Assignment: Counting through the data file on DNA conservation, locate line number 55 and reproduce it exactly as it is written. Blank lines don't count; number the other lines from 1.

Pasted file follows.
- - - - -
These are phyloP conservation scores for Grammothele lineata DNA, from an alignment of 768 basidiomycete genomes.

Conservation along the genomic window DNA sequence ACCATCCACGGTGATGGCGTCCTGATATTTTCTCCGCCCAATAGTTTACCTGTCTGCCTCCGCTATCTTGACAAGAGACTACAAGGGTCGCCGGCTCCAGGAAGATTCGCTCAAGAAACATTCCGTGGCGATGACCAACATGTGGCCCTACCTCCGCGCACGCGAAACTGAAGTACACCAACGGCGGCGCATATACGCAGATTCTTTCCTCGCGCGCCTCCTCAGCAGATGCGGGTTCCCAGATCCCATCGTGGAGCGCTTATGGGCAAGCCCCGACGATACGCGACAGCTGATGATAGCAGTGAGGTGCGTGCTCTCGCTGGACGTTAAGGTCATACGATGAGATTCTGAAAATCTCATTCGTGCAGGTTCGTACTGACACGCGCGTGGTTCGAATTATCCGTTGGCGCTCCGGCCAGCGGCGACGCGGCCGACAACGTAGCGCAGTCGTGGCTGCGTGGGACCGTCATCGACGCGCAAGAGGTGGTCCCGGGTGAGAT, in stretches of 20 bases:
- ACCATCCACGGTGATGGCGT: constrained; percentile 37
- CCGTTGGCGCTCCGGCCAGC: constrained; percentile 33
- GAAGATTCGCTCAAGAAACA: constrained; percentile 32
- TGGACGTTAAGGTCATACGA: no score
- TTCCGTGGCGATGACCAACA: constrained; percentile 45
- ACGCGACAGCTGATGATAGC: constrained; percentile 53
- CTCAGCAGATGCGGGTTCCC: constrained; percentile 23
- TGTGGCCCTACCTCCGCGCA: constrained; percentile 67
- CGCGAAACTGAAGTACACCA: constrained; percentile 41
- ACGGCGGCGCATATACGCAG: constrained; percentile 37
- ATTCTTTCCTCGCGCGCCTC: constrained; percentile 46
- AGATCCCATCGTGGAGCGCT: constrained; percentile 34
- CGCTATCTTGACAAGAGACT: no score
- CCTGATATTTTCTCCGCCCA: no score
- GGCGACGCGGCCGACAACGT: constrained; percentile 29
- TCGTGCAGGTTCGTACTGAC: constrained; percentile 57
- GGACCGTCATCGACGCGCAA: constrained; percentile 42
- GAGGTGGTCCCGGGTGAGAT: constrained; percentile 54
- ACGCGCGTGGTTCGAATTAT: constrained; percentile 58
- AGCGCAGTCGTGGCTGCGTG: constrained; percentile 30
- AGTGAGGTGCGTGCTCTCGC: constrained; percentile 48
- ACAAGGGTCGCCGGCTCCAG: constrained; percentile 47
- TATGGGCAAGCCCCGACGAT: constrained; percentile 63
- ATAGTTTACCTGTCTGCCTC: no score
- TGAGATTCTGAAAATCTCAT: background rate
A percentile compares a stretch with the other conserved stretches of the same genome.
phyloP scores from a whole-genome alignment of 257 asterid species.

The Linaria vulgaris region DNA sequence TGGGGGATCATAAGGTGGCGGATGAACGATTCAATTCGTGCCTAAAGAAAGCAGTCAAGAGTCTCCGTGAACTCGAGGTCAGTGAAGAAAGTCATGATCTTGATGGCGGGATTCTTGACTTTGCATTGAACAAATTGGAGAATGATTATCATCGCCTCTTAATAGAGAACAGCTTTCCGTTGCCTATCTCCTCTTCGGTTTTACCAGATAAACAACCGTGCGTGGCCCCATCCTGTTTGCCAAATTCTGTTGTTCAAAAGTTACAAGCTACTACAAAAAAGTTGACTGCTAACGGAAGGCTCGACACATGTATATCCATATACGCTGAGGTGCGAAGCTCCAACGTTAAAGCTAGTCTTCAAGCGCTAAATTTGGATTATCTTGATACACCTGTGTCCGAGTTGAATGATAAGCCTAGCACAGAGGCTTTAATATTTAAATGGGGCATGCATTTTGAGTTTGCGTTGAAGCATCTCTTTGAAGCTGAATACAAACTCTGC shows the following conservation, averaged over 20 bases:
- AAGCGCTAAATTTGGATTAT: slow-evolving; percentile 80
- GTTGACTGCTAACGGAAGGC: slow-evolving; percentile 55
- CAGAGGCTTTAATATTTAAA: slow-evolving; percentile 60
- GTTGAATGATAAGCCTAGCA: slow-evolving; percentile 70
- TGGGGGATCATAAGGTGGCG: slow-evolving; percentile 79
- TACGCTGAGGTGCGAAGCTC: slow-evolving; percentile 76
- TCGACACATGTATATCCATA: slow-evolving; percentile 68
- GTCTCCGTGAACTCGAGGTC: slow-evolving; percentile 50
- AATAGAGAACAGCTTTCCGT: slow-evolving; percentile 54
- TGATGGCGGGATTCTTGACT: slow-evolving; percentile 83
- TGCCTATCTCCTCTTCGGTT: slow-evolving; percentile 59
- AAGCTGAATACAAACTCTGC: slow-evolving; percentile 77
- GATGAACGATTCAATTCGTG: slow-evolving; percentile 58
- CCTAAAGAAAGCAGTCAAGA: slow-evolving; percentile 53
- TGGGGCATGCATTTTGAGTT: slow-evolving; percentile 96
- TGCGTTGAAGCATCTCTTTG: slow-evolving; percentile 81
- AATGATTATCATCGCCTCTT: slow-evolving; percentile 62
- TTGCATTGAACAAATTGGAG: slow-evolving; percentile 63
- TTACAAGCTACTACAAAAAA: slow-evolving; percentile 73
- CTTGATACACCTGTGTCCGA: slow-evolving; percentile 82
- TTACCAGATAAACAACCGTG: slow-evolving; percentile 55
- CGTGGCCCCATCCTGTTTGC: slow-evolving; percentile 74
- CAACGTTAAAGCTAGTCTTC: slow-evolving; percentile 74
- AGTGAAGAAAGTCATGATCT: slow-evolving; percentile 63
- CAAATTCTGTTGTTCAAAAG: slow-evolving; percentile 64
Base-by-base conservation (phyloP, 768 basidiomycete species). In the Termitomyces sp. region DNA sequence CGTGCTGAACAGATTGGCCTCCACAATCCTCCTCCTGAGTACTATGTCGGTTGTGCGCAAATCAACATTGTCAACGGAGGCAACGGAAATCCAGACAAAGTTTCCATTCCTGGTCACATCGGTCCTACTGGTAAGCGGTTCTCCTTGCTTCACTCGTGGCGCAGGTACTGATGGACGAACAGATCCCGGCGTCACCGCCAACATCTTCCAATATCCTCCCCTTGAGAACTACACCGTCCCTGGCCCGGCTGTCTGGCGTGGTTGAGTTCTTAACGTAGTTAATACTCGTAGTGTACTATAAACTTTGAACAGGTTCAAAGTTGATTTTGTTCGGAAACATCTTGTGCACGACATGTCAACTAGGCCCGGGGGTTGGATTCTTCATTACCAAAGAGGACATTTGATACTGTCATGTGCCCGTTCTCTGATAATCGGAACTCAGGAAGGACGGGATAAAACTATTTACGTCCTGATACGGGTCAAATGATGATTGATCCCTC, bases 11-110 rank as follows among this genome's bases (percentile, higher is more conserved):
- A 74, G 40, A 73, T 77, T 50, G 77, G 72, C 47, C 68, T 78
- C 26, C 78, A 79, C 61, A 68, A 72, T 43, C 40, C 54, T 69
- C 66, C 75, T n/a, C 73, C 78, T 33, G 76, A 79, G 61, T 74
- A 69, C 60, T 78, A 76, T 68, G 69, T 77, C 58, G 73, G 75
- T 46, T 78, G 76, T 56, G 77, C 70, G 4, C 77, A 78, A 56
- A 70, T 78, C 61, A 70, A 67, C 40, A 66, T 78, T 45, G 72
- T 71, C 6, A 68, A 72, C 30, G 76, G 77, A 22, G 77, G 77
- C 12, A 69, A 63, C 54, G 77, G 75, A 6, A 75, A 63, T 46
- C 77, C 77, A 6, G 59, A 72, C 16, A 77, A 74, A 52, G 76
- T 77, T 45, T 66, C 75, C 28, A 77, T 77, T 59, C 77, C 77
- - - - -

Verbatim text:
- CAAATTCTGTTGTTCAAAAG: slow-evolving; percentile 64